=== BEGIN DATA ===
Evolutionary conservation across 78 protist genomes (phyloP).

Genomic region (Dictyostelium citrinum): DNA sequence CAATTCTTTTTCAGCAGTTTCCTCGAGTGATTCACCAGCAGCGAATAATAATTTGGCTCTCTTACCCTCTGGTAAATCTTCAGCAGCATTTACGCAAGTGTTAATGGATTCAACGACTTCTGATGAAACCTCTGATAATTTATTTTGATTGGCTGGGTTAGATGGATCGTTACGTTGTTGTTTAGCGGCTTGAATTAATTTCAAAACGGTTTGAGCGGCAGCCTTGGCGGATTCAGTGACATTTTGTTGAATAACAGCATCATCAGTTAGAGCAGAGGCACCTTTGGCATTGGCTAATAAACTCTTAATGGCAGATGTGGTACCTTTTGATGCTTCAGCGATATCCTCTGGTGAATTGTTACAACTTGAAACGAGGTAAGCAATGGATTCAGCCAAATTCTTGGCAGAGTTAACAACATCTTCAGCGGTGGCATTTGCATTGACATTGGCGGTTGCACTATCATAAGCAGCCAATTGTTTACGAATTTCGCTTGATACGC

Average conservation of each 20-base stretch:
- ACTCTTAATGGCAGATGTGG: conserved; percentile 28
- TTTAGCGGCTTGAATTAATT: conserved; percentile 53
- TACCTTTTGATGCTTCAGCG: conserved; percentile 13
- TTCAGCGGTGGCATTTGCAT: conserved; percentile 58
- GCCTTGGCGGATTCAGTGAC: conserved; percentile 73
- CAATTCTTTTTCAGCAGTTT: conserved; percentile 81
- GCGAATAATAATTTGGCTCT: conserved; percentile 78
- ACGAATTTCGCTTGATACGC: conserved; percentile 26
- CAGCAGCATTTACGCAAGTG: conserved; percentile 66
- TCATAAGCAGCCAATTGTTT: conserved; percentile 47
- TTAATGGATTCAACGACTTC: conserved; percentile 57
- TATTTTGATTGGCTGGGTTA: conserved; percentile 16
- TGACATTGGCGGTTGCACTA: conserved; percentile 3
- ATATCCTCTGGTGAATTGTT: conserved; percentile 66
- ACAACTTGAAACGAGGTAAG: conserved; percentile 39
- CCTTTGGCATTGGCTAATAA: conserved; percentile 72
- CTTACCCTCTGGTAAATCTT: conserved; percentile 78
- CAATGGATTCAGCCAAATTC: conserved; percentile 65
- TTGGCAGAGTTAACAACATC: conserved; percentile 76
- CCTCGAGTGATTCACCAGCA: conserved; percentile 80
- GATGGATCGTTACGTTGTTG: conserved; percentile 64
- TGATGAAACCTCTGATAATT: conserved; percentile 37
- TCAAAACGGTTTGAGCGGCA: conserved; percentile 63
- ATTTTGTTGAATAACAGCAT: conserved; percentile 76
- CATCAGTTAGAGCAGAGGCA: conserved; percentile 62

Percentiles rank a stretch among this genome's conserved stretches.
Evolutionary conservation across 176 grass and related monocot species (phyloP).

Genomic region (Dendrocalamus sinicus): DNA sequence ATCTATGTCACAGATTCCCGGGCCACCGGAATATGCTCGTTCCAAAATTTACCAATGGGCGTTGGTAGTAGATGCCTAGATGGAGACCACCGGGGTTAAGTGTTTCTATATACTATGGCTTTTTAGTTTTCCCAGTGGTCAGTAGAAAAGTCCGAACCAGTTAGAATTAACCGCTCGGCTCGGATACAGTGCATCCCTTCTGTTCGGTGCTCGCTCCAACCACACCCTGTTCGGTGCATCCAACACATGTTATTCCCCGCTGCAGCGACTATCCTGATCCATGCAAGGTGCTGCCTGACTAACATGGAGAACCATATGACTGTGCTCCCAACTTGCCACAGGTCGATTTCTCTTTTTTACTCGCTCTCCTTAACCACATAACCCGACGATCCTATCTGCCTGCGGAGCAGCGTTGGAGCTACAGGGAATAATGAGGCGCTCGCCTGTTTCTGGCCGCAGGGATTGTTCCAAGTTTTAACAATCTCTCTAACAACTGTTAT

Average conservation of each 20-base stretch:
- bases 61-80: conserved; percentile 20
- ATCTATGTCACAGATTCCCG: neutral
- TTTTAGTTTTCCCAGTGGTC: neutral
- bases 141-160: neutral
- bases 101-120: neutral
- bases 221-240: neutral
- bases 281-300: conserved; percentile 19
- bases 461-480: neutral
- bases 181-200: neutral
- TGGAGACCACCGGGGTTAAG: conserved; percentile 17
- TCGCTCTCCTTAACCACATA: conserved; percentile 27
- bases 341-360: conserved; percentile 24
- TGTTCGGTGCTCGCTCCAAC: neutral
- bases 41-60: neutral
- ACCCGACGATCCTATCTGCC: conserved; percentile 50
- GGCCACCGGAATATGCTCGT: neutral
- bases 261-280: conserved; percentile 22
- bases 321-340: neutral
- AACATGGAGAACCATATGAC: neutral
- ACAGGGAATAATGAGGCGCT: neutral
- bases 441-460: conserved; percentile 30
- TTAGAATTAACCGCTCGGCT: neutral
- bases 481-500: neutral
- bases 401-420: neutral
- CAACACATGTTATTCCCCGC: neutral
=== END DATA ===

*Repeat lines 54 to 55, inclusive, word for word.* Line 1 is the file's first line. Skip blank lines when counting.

- TTAGAATTAACCGCTCGGCT: neutral
- bases 481-500: neutral